Utility of SEP in Cervical OPLL Surgery

Roh et al. (2007) Used SEP as Part of the Standard of Care in Cervical Surgery, Especially for OPLL

In 2007, Roh et al. utilized SEP during 809 consecutive cervical operations [ Table 1 ].[ 16 ] Successful resuscitative maneuvers included removal of tape from the shoulders (8 patients) and release of traction; (4 patients). Two additional patients whose SEP changes failed to return to baseline prior to closing respectively recovered neurological function within 6 hrs, and 2 mos. postoperatively. The authors concluded that SEP monitoring; “....probably prevented neurological deficits in 15 (1.9%) of 809 patients...” They further commented that OPLL patients showed a; “...7-fold greater risk of intraoperative SEP degradation”. Additional experience with IONM in this patient series led the authors to routinely incorporate SEP monitoring as part of their standard of care for performing cervical spine surgery.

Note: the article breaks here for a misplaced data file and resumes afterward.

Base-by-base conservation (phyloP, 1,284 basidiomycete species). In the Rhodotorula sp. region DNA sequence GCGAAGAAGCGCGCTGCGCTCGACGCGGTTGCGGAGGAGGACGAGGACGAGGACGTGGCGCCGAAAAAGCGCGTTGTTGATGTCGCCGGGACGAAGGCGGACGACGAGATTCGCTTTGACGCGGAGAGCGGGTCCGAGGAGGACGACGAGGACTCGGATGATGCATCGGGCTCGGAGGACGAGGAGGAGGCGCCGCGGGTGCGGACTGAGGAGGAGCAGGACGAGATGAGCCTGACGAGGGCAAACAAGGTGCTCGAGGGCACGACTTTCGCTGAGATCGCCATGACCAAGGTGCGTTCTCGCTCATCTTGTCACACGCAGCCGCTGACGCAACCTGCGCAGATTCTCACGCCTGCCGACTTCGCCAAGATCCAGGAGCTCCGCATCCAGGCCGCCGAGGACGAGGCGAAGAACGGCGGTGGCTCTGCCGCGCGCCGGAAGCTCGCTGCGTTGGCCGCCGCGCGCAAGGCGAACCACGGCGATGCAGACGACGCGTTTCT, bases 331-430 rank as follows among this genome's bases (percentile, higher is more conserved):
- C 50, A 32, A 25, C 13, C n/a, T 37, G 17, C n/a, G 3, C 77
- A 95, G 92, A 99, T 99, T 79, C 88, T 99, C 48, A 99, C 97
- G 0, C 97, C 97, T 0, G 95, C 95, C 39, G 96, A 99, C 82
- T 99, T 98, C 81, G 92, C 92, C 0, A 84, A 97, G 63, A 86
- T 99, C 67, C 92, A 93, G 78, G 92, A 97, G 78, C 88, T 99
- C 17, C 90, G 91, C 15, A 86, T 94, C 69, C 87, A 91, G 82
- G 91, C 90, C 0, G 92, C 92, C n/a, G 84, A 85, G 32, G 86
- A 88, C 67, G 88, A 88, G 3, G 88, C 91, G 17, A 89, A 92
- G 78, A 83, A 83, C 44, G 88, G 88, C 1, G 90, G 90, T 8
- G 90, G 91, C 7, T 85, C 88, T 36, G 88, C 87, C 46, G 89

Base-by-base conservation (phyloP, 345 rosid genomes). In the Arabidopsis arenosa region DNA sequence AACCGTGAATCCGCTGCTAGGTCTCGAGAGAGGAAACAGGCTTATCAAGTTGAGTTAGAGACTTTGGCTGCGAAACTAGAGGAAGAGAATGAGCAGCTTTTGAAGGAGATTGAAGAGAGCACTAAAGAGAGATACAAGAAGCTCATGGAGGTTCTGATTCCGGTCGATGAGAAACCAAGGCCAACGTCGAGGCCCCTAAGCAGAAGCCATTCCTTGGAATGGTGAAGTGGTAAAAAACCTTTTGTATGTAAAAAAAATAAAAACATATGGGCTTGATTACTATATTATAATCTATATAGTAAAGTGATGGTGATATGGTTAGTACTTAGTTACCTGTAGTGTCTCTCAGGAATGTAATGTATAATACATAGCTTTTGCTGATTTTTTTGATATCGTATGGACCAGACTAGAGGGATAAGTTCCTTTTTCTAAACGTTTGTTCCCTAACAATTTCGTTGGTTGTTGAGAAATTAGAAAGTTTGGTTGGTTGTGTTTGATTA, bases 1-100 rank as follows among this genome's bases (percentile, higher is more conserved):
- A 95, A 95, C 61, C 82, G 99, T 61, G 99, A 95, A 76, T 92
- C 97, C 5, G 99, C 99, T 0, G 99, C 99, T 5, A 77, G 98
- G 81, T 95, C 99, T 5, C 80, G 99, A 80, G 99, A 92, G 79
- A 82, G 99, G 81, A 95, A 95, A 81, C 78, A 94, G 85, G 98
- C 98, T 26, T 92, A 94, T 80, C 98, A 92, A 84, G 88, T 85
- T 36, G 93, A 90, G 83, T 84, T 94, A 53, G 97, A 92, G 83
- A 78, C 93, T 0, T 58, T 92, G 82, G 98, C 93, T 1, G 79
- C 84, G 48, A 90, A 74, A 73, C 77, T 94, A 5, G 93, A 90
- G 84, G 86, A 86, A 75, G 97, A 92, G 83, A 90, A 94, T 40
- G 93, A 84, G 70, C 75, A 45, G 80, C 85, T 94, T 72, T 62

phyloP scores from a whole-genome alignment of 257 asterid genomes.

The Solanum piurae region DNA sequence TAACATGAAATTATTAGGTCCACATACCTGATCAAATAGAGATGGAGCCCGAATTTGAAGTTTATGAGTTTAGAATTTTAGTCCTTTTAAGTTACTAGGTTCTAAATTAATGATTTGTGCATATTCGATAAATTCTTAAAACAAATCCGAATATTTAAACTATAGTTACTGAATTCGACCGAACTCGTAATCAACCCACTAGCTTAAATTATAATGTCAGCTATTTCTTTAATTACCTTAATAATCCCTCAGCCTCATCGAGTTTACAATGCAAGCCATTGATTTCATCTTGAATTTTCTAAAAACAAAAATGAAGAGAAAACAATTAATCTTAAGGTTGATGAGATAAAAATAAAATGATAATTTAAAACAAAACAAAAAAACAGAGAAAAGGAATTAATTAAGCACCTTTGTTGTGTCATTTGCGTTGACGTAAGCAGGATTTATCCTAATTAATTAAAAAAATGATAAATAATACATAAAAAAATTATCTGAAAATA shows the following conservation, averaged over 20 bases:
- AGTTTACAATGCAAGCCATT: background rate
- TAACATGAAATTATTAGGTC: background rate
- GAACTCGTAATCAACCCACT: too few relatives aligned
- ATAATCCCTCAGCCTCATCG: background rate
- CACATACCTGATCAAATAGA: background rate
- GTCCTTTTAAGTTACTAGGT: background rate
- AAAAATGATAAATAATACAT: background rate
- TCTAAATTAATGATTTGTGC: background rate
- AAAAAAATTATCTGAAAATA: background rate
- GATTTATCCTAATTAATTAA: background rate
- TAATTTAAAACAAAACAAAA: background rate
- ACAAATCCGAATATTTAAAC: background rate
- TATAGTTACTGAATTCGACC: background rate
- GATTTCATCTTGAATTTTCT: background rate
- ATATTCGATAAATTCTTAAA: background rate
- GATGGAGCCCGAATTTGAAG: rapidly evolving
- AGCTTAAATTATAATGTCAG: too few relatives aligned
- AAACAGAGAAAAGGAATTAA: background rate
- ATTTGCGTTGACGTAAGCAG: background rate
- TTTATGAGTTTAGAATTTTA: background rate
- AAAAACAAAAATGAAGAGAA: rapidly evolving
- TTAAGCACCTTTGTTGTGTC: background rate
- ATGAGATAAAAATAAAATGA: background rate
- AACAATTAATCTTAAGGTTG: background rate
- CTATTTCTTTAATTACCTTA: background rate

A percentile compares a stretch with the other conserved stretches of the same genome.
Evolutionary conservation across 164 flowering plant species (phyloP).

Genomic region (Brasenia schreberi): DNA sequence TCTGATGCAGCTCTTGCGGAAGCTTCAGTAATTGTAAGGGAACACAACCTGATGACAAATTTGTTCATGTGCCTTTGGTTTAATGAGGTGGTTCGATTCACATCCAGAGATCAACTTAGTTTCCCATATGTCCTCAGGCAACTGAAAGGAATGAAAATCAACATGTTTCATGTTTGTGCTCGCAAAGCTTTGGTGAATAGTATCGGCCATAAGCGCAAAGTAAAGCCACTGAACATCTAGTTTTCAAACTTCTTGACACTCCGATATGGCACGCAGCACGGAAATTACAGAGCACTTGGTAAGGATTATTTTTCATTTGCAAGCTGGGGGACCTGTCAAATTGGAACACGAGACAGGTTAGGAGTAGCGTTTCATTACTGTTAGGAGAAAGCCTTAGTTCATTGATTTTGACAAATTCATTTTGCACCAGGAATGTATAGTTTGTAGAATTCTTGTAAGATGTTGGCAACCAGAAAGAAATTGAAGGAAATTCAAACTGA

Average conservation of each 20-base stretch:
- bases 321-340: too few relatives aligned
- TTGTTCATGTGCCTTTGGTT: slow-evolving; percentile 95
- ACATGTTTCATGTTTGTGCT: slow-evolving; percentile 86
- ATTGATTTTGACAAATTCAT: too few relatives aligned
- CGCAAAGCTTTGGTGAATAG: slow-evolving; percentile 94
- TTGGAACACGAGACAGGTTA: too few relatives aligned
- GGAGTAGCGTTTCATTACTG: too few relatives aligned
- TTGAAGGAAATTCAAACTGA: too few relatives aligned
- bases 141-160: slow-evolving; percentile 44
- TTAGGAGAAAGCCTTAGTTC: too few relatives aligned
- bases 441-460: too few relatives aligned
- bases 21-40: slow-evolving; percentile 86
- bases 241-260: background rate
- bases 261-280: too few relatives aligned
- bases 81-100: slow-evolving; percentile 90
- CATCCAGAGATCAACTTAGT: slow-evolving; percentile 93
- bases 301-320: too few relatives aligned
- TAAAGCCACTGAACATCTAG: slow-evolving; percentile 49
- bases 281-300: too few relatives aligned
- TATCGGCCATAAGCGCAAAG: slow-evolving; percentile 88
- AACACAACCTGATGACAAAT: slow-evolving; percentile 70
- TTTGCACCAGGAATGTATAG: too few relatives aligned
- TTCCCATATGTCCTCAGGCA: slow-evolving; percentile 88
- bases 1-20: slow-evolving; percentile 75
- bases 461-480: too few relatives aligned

Prolonged Preoperative SEP Latency Correlated with Intraoperative SEP/MEP Amplitude Losses and “Iatrogenic” Intraoperative and Postoperative Neurological Damage (PND)

Yoo et al. (2022) used SEP to reduce the incidence of intraoperative “iatrogenic damage” resulting in postoperative neurological damage (PND) observed in a series of 265 myelopathic patients undergoing cervical OPLL surgery [ Table 1 ].[ 19 ] When they compared preoperative SEP (PreSEP) obtained 3 days prior to surgery with postoperative SEP obtained 48 hrs. and 4 weeks postoperatively, they found that; “... prolonged latency for PreSEP correlated with both intraoperative SEP (ioSEP) and intraoperative MEP (ioMEP) amplitude losses, that forecast PND at 48 hrs. and 4 weeks postoperatively”.

SEP and TCeMEP Alerts Averted Brachial Plexus Injury in Anterior Cervical Surgery